Doctors, physicians, dentists, chiropractors and other covered entities should tread cautiously when posting messages on social media. The Health Insurance Portability and Accountability Act (HIPAA) of 1996 lays out guidelines regarding patient privacy, which can conflict with social media postings. This doesn't necessarily mean that you should delete your practice's Facebook and Twitter accounts altogether, but you should be aware of the content you are posting and whether or not it violates HIPAA's Privacy Rule.
Social media has revolutionized the way companies do business. For instance, Facebook alone has an impressive user base of 1.3 billion active members, making it the world's largest social media network. Business owners can improve their visibility and attract new customers by maintaining an active Facebook page, posting messages and comments to their target audience. While effective at attracting new customers, this can also lead to privacy questions when the content being published contains information about healthcare patients.
HIPAA's Privacy Rule protects healthcare patients' privacy by prohibiting doctors and other covered entities from disclosing their information without written consent. If a patient visits the doctor, for instance, that doctor is prohibited from transferring Protected Health Information (PHI) about the patient to other individuals or organizations, assuming the patient hasn't given their consent.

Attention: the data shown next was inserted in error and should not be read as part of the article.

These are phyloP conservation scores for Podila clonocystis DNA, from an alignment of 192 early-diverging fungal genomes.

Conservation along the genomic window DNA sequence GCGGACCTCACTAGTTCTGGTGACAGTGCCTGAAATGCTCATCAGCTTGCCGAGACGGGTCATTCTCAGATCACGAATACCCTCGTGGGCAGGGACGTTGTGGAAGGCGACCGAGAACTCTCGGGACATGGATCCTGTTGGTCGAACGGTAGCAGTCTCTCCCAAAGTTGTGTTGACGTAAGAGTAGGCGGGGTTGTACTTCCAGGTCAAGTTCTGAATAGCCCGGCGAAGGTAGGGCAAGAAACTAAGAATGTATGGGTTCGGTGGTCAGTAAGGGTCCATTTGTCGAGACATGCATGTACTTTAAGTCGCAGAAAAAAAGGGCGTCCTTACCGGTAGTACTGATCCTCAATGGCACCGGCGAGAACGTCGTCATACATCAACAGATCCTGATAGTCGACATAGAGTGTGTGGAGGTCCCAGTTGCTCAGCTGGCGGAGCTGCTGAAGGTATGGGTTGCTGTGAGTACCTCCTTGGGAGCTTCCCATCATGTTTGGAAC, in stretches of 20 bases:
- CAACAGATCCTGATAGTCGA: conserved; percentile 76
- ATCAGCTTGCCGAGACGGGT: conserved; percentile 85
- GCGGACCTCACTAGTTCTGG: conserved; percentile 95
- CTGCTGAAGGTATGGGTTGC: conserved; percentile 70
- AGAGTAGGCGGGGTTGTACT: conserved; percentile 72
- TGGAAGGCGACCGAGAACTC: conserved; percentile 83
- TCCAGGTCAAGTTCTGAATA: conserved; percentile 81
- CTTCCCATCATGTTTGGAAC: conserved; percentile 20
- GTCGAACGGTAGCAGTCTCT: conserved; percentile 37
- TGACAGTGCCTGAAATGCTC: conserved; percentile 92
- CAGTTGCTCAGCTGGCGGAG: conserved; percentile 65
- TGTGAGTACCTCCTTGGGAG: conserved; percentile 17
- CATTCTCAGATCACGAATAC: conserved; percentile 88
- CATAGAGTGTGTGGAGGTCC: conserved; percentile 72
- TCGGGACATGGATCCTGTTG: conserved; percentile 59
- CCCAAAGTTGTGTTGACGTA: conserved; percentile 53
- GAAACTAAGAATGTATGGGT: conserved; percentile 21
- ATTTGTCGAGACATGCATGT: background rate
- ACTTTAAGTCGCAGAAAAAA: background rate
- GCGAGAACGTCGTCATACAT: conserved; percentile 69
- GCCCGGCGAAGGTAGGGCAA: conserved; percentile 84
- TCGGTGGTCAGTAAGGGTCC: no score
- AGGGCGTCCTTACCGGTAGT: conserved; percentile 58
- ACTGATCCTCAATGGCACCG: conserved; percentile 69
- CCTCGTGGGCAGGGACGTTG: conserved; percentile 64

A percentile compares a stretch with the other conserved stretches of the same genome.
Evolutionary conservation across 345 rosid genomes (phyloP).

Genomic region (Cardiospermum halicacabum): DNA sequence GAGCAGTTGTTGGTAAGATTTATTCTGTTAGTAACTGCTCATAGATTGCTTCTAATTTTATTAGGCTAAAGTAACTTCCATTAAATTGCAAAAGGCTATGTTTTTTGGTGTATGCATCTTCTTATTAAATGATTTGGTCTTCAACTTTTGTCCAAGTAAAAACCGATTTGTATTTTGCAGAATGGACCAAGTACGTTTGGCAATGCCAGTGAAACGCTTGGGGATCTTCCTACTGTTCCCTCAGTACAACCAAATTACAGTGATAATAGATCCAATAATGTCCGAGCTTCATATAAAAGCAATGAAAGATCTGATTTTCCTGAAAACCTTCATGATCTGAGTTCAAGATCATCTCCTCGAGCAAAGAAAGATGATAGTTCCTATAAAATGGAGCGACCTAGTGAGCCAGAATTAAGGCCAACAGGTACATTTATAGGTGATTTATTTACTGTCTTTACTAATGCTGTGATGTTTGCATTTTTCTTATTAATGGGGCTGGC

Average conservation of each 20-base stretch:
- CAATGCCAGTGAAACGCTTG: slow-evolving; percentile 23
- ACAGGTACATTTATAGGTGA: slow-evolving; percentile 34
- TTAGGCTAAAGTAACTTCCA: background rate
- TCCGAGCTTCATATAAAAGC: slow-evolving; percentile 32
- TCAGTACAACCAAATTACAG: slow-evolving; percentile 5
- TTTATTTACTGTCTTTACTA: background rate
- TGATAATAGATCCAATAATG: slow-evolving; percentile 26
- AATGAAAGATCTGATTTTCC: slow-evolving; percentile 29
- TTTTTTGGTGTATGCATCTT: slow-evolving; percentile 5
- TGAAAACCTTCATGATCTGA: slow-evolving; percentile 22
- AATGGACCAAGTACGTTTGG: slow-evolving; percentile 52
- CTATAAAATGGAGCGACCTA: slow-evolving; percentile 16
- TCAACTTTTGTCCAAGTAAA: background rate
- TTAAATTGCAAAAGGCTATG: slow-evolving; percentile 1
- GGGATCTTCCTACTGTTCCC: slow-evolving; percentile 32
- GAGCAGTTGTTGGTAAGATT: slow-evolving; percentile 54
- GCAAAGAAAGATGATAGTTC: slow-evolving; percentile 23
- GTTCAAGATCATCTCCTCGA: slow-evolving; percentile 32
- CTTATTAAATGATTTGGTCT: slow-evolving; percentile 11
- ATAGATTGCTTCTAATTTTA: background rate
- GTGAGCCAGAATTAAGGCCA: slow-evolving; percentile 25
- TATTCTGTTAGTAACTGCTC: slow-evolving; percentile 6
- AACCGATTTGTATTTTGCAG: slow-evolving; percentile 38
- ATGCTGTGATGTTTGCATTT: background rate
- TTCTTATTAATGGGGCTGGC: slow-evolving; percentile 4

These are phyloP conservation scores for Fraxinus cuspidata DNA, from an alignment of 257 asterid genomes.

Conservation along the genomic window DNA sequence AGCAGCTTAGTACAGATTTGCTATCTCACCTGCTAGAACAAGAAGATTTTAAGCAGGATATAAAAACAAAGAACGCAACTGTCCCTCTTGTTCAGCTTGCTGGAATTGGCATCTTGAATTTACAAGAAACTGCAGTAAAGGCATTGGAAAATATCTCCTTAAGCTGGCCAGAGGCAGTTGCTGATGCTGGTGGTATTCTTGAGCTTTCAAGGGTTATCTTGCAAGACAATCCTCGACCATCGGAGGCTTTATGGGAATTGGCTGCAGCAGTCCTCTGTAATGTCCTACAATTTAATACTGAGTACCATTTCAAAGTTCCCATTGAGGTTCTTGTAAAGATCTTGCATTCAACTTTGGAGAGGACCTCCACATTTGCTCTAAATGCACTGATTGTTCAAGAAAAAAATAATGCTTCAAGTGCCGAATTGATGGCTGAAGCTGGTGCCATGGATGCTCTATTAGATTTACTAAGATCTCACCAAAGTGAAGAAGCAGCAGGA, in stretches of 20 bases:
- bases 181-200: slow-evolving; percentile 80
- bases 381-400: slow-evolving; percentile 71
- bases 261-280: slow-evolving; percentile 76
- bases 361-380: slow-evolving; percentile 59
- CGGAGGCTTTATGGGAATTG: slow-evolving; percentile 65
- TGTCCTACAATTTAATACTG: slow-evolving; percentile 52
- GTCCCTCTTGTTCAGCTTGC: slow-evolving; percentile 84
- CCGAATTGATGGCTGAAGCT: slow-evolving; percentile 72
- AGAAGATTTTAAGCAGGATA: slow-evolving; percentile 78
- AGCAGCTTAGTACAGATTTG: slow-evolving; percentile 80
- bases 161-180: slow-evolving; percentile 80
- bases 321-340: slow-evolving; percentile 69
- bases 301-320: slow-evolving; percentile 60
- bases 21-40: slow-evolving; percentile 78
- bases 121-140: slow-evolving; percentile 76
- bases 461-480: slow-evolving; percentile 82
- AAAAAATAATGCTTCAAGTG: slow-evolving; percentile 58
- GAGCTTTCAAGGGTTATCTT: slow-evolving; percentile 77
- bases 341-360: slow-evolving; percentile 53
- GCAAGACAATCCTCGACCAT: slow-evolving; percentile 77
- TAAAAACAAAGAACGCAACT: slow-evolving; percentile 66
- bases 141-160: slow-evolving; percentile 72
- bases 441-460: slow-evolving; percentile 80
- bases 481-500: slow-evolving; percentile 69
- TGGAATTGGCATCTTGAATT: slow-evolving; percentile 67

While it may seem harmless enough, posting information about a patient's condition on social media could be in direct violation of HIPAA's Privacy Rule. If the information being posted is classified as PHI, it cannot be posted on social media. Doing so essentially presents the information to the public, whom does not have the patient's consent to access or read it. Even if the social media account is set to private, each and every person who has access to it must be given the patient's consent. And even then there's the issue of whether or not the information is secure.
Doctors and covered entities can, however, publish information on social media that doesn't contain Protected Health Information. This is usually done by removing PHI identifiers, such as names, addresses, birthdates, telephone numbers, email addresses, social security numbers, medical record numbers, license numbers, health plan beneficiary numbers, biometric identifiers, medical device serial numbers, etc.
The bottom line is that you need to make sure any information posted on social media does not contain Protected Health Information. If you aren't sure of whether a specific post contains PHI, it's best to err on the side of caution and avoid publishing it altogether.